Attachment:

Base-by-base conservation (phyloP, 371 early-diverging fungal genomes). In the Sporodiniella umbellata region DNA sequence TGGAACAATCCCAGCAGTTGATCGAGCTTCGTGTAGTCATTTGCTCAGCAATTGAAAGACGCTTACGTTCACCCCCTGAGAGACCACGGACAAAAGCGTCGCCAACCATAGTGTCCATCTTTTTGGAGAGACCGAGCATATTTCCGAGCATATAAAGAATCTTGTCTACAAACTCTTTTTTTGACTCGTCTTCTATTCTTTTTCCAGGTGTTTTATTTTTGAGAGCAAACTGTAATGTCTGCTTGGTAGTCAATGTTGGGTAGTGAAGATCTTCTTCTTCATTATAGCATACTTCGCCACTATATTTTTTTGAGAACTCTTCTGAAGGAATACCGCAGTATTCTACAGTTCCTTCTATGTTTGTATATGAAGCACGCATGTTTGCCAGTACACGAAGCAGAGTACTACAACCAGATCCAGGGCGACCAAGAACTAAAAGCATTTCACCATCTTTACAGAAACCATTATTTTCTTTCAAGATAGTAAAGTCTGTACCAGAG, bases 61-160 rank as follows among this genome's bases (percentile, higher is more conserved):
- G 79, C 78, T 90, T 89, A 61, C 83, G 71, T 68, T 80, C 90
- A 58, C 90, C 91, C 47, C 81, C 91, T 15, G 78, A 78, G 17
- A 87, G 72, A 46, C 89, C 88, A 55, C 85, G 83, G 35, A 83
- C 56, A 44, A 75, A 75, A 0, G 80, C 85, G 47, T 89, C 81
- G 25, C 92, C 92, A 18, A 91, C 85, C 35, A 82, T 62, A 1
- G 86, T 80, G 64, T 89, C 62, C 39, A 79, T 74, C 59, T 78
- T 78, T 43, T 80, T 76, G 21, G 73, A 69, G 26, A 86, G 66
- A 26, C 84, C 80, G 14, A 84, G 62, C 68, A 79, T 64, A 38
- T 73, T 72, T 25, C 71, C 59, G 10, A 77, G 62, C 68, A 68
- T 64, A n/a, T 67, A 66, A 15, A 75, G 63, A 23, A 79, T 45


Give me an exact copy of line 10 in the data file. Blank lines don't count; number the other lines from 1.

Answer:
- T 73, T 72, T 25, C 71, C 59, G 10, A 77, G 62, C 68, A 68